I'm a big Garth Ennis fan - his Preacher series was important to me in my teens, his Punisher Max run one of the best things I read in my twenties and I've never read a comic by him that isn't full of strong storytelling. Even when he might not be working on a classic concept, the man knows his way around a comic book page.
I've recently been filling some gaps in my cultural intake, including a few major Ennis works that I never got round to. First up, almost exactly a year ago, was his Hellblazer run with Steve Dillon and others. Today, I'm moving on to Hitman, a five year series with artist John McCrea about Tommy Monaghan, a super-powered gun-for-hire running around the DC Comics superhero universe. It wasn't easily available for a while, but DC have put it back into print in seven collected books, not to mention slapped the whole thing up on Comixology.
So, I read the entire sixty-issue series (plus the extra bits and bobs reprinted in the collections) over the course of about a month. Normally it'd take me longer to read a run of this length, but as I said earlier, Ennis is just that good, and so is McCrea. The stories slip down.
When writing the above intro, I almost didn't mention the super-powers aspect of Hitman because it often barely seems to matter. The focus is always on the character of Tommy Monaghan and his friends, a crew of fellow hitmen who all hang around in the bar, take jobs and then go back to saidbar to bitch about them. They rip the piss out of each other but always have each other's backs when it comes down to it. It's sweet, in an incredibly violent kinda way.
|Zombie sealife - no, it wasn't a joke|
And because this is set in the DC universe, where every fantasy or sci-fi genre convention has been introduced somehow, Ennis can throw almost anything at Monaghan and friends, and they just nod wearily and do darkly comic ultraviolence to it. Demons and vampires? Dinosaurs? Zombie sealife? Batman? They're all in here somewhere, having their arseholes filled with grenades. Well, not Batman, he just gets puked on.
But as I say, these clearly aren't the parts that really interest Ennis. The stories where Monaghan and crew mutilate genre standards are usually the fun comic relief storylines between the main ones, which deal with the mob, the military and the real-life consequences of living a life full of ridiculous violence. Especially towards the end, as the constant waves of death start to finally penetrate the main cast, it gets downright sad.
And his super-powers, well, Ennis doesn't seem that bothered. Monaghan can do x-ray vision and telepathy, but their only purpose is to maybe explain why the hero is a little better at surviving gunfights than most. It was the same in Preacher, to be honest - Jesse Custer could compel anyone to do anything via the Word Of God, but tended to just punch them instead.
If you enjoy a charismatic likable-but-doomed anti-hero story, then Hitman is definitely worth a shot. He and his friends are a great ensemble, the jokes are funny, the gunfights and action are beautifully executed by McCrea. Some mainstream artists struggle to make complex fights clear without the shortcut of bright costumes or obvious energy blasts, but McCrea renders the environments clearly and communicates every important move. It really is like a good action movie.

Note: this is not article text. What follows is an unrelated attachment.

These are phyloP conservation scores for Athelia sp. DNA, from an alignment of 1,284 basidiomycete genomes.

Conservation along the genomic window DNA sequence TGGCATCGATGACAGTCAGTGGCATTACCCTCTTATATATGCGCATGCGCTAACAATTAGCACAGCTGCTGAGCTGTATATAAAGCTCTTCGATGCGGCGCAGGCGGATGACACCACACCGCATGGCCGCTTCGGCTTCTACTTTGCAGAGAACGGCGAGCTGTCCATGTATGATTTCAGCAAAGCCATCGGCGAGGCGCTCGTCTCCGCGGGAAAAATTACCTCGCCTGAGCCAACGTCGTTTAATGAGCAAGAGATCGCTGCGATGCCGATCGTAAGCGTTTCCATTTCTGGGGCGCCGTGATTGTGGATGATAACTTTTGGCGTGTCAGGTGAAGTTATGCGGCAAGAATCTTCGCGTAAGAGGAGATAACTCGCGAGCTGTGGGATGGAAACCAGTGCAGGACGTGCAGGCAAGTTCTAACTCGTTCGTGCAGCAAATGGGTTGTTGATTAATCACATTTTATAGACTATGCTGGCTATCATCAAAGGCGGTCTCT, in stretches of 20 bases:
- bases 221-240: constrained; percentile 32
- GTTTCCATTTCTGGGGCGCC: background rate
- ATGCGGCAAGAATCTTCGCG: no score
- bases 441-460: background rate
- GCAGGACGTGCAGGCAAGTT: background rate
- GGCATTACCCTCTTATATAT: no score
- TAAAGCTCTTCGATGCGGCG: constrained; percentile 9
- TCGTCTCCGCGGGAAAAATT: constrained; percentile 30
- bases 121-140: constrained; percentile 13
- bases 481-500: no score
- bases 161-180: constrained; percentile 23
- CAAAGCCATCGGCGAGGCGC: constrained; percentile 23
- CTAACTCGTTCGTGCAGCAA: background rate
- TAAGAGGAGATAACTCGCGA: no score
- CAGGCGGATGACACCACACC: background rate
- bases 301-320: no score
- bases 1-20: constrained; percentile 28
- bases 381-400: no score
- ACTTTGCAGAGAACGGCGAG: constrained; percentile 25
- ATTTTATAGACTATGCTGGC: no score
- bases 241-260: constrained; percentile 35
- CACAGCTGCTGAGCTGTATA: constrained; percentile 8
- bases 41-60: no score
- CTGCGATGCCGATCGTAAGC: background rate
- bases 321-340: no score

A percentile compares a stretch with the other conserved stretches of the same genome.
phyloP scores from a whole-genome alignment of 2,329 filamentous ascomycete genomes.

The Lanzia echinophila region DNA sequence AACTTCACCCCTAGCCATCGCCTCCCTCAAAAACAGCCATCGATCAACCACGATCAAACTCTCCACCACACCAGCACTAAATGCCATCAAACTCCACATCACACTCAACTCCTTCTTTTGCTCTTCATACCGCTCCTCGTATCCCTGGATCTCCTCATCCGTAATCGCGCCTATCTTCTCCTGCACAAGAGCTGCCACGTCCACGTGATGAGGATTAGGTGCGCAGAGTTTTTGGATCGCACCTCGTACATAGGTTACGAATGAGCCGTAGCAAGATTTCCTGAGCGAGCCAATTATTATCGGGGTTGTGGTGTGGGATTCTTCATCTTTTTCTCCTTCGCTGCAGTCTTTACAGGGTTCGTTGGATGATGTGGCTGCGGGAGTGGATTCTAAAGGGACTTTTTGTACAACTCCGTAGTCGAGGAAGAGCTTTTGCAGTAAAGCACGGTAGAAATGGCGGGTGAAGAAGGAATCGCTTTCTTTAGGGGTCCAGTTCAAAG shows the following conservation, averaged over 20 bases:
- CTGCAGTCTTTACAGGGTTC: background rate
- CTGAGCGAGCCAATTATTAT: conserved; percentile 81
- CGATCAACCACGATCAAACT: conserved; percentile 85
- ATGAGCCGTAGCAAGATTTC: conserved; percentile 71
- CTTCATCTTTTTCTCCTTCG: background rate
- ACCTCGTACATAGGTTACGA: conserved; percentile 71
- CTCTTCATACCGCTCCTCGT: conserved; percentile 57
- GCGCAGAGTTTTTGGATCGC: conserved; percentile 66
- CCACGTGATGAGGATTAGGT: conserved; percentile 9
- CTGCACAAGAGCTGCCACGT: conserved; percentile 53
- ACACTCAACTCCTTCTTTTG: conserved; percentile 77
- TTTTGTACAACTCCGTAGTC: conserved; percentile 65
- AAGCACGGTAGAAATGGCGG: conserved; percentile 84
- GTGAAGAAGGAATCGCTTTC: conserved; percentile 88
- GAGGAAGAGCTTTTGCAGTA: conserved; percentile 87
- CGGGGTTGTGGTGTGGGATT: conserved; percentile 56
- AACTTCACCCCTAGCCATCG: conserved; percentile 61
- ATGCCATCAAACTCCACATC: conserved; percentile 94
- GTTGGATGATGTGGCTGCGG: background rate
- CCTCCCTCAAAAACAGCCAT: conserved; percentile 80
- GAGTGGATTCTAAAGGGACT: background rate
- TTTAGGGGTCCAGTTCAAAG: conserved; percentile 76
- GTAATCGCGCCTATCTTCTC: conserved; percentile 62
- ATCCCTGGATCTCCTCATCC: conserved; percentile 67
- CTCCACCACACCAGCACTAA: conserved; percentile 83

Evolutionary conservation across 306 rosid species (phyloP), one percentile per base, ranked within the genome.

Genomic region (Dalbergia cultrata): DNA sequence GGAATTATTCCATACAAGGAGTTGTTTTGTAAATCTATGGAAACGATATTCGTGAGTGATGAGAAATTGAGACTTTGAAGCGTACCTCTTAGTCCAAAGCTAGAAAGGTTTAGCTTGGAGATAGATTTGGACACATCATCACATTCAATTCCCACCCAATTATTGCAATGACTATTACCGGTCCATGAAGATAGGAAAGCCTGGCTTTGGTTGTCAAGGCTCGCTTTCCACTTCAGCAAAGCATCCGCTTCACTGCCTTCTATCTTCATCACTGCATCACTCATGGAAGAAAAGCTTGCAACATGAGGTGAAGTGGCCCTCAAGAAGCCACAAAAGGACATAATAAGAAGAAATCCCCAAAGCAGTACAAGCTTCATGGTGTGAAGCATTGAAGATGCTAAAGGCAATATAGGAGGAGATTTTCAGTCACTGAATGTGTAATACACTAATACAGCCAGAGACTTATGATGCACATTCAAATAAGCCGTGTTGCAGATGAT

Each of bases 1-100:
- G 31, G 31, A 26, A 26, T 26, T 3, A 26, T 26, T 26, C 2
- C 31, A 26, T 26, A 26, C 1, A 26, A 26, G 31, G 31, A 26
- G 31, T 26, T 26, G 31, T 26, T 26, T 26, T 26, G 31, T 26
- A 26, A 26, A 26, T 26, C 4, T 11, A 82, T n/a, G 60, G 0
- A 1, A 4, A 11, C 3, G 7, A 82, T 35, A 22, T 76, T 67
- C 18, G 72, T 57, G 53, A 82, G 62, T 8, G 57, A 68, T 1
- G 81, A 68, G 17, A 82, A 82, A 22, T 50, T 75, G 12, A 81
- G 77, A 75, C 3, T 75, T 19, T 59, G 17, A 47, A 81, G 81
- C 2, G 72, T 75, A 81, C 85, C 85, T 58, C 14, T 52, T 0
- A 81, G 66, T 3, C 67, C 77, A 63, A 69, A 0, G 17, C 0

In fact, McCrea nails it when the superheroes show up and when Tommy and friends are hanging around drinking in the bar and when Tommy gets zapped into the future and when the dinosaurs show up and every other thing he's called to draw. The consistency and clarity is a joy to behold.
Ennis says in the text piece that ends the series that he feels like he could've done more Hitman, and I loved the book, so obviously part of me thinks that's a shame. On the other hand, I can also respect the clear beginning, middle and end here. And if the ending isn't the one Ennis was planning, he does a damn good job still making it feel entirely inevitable and necessary.
That was some heartfelt verbal masturbation I just wrote. A real embarrassing outpouring of positivity. Tommy and the guys would hate it. In the name of not seeming like a fanboy, I'll talk a bit about some weaknesses.
|The award-winning Superman issue|
Yes, if you've read many Garth Ennis comics in the past, you'll notice some recurrence of pet themes. There's male friendship, the consequences of violence, flashback stories about soldiers, a quick trip to Ireland and the need to poke fun at superhero comics (although also an excellent Superman issue where Ennis plays them entirely straight). And yes, he has tackled these things a lot, but as someone who has read a lot of his work: this is one of his best renditions. These elements always feel in service of the story.
Like many 90s-and-earlier comics, it occasionally hits some bum notes when re-read with 2015 cultural sensibilities, but (perhaps due to the PG-13-level content rating), it rarely goes hardcore awful for laughs like Preacher sometimes did. There aren't many women in the supporting cast beyond Monaghan's one love interest - as I say, Ennis clearly wanted to ruminate on male comradeship here. Although to give the book some credit in this paragraph, the all-male crew of hitmen are not too uniformly white.
In short, yes, I loved this series, it was right up my grimly comic, urban-fantastic, Ennis-liking alley. Hitman was kinda ahead of its time - a talented writer/artist team telling their own stories against the backdrop of an established superhero universe, just a few years before the balance in mainstream comics shifted from following franchises/characters to individual creators. If it existed nowadays, it could well be a cult hit. Now that it's finally back available, worth giving it a shot.